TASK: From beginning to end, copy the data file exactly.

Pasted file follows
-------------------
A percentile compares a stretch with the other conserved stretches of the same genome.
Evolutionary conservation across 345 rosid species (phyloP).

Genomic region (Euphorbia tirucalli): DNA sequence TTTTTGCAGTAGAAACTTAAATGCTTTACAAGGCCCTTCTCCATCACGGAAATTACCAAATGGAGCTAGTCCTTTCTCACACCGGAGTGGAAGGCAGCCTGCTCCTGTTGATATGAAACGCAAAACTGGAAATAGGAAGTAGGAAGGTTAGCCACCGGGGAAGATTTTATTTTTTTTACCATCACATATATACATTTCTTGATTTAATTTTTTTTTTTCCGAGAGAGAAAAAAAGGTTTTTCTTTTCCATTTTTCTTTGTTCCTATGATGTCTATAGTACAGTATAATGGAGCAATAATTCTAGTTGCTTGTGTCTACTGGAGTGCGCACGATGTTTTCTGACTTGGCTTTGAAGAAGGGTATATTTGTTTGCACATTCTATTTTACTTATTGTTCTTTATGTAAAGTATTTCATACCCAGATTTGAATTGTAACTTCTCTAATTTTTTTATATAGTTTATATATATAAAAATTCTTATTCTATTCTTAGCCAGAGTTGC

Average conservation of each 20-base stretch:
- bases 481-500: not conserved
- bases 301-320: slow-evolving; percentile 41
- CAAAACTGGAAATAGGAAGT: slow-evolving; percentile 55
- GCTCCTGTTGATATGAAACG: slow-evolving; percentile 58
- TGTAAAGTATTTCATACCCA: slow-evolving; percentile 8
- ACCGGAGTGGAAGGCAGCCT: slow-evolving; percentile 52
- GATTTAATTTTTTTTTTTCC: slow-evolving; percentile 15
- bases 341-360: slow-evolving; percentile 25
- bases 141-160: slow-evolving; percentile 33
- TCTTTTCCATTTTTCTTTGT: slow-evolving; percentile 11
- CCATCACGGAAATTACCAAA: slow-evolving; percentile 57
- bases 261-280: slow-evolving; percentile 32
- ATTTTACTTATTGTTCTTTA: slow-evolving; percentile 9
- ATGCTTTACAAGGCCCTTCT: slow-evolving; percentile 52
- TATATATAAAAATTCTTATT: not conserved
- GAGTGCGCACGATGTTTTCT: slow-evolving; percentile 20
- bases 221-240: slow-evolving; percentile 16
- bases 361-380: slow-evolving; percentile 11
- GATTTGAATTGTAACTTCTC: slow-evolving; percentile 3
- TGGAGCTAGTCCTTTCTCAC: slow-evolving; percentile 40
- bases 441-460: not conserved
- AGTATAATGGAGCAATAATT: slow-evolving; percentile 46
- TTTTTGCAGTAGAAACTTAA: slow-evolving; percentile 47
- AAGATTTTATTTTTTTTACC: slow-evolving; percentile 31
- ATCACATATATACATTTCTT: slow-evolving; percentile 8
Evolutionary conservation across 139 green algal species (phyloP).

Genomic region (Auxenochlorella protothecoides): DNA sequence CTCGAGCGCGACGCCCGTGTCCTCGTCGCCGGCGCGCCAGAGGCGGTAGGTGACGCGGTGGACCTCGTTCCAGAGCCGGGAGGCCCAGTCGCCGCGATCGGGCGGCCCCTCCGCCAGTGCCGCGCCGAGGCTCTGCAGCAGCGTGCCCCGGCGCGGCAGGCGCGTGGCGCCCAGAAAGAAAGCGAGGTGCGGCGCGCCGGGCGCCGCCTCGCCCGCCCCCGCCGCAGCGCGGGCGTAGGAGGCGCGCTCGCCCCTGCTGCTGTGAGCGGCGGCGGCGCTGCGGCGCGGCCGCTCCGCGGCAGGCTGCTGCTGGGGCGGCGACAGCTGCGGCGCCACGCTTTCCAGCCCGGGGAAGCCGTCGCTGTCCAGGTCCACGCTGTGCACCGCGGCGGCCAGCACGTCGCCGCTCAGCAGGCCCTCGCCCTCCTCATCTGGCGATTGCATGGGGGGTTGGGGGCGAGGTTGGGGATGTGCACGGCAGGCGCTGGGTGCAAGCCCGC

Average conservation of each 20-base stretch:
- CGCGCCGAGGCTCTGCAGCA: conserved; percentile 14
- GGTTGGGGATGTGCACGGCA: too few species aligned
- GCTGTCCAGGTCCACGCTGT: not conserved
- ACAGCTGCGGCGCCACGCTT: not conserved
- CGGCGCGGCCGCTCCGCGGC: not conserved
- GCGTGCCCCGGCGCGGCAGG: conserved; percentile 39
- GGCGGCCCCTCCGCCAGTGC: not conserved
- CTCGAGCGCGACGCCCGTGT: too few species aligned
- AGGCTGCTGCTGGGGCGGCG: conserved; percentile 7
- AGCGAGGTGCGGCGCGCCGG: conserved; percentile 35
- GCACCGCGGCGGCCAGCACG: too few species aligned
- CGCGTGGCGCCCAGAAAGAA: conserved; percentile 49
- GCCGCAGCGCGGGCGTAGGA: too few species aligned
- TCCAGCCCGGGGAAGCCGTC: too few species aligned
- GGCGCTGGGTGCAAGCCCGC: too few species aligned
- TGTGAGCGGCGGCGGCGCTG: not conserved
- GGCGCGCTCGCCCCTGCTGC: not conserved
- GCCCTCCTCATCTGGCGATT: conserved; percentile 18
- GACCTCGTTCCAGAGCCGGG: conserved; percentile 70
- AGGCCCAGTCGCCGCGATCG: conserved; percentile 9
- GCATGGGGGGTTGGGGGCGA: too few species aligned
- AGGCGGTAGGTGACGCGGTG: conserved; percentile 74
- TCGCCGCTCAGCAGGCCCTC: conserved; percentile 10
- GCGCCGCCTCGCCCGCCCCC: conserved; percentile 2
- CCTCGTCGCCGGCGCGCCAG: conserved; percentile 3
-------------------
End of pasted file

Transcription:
A percentile compares a stretch with the other conserved stretches of the same genome.
Evolutionary conservation across 345 rosid species (phyloP).

Genomic region (Euphorbia tirucalli): DNA sequence TTTTTGCAGTAGAAACTTAAATGCTTTACAAGGCCCTTCTCCATCACGGAAATTACCAAATGGAGCTAGTCCTTTCTCACACCGGAGTGGAAGGCAGCCTGCTCCTGTTGATATGAAACGCAAAACTGGAAATAGGAAGTAGGAAGGTTAGCCACCGGGGAAGATTTTATTTTTTTTACCATCACATATATACATTTCTTGATTTAATTTTTTTTTTTCCGAGAGAGAAAAAAAGGTTTTTCTTTTCCATTTTTCTTTGTTCCTATGATGTCTATAGTACAGTATAATGGAGCAATAATTCTAGTTGCTTGTGTCTACTGGAGTGCGCACGATGTTTTCTGACTTGGCTTTGAAGAAGGGTATATTTGTTTGCACATTCTATTTTACTTATTGTTCTTTATGTAAAGTATTTCATACCCAGATTTGAATTGTAACTTCTCTAATTTTTTTATATAGTTTATATATATAAAAATTCTTATTCTATTCTTAGCCAGAGTTGC

Average conservation of each 20-base stretch:
- bases 481-500: not conserved
- bases 301-320: slow-evolving; percentile 41
- CAAAACTGGAAATAGGAAGT: slow-evolving; percentile 55
- GCTCCTGTTGATATGAAACG: slow-evolving; percentile 58
- TGTAAAGTATTTCATACCCA: slow-evolving; percentile 8
- ACCGGAGTGGAAGGCAGCCT: slow-evolving; percentile 52
- GATTTAATTTTTTTTTTTCC: slow-evolving; percentile 15
- bases 341-360: slow-evolving; percentile 25
- bases 141-160: slow-evolving; percentile 33
- TCTTTTCCATTTTTCTTTGT: slow-evolving; percentile 11
- CCATCACGGAAATTACCAAA: slow-evolving; percentile 57
- bases 261-280: slow-evolving; percentile 32
- ATTTTACTTATTGTTCTTTA: slow-evolving; percentile 9
- ATGCTTTACAAGGCCCTTCT: slow-evolving; percentile 52
- TATATATAAAAATTCTTATT: not conserved
- GAGTGCGCACGATGTTTTCT: slow-evolving; percentile 20
- bases 221-240: slow-evolving; percentile 16
- bases 361-380: slow-evolving; percentile 11
- GATTTGAATTGTAACTTCTC: slow-evolving; percentile 3
- TGGAGCTAGTCCTTTCTCAC: slow-evolving; percentile 40
- bases 441-460: not conserved
- AGTATAATGGAGCAATAATT: slow-evolving; percentile 46
- TTTTTGCAGTAGAAACTTAA: slow-evolving; percentile 47
- AAGATTTTATTTTTTTTACC: slow-evolving; percentile 31
- ATCACATATATACATTTCTT: slow-evolving; percentile 8
Evolutionary conservation across 139 green algal species (phyloP).

Genomic region (Auxenochlorella protothecoides): DNA sequence CTCGAGCGCGACGCCCGTGTCCTCGTCGCCGGCGCGCCAGAGGCGGTAGGTGACGCGGTGGACCTCGTTCCAGAGCCGGGAGGCCCAGTCGCCGCGATCGGGCGGCCCCTCCGCCAGTGCCGCGCCGAGGCTCTGCAGCAGCGTGCCCCGGCGCGGCAGGCGCGTGGCGCCCAGAAAGAAAGCGAGGTGCGGCGCGCCGGGCGCCGCCTCGCCCGCCCCCGCCGCAGCGCGGGCGTAGGAGGCGCGCTCGCCCCTGCTGCTGTGAGCGGCGGCGGCGCTGCGGCGCGGCCGCTCCGCGGCAGGCTGCTGCTGGGGCGGCGACAGCTGCGGCGCCACGCTTTCCAGCCCGGGGAAGCCGTCGCTGTCCAGGTCCACGCTGTGCACCGCGGCGGCCAGCACGTCGCCGCTCAGCAGGCCCTCGCCCTCCTCATCTGGCGATTGCATGGGGGGTTGGGGGCGAGGTTGGGGATGTGCACGGCAGGCGCTGGGTGCAAGCCCGC

Average conservation of each 20-base stretch:
- CGCGCCGAGGCTCTGCAGCA: conserved; percentile 14
- GGTTGGGGATGTGCACGGCA: too few species aligned
- GCTGTCCAGGTCCACGCTGT: not conserved
- ACAGCTGCGGCGCCACGCTT: not conserved
- CGGCGCGGCCGCTCCGCGGC: not conserved
- GCGTGCCCCGGCGCGGCAGG: conserved; percentile 39
- GGCGGCCCCTCCGCCAGTGC: not conserved
- CTCGAGCGCGACGCCCGTGT: too few species aligned
- AGGCTGCTGCTGGGGCGGCG: conserved; percentile 7
- AGCGAGGTGCGGCGCGCCGG: conserved; percentile 35
- GCACCGCGGCGGCCAGCACG: too few species aligned
- CGCGTGGCGCCCAGAAAGAA: conserved; percentile 49
- GCCGCAGCGCGGGCGTAGGA: too few species aligned
- TCCAGCCCGGGGAAGCCGTC: too few species aligned
- GGCGCTGGGTGCAAGCCCGC: too few species aligned
- TGTGAGCGGCGGCGGCGCTG: not conserved
- GGCGCGCTCGCCCCTGCTGC: not conserved
- GCCCTCCTCATCTGGCGATT: conserved; percentile 18
- GACCTCGTTCCAGAGCCGGG: conserved; percentile 70
- AGGCCCAGTCGCCGCGATCG: conserved; percentile 9
- GCATGGGGGGTTGGGGGCGA: too few species aligned
- AGGCGGTAGGTGACGCGGTG: conserved; percentile 74
- TCGCCGCTCAGCAGGCCCTC: conserved; percentile 10
- GCGCCGCCTCGCCCGCCCCC: conserved; percentile 2
- CCTCGTCGCCGGCGCGCCAG: conserved; percentile 3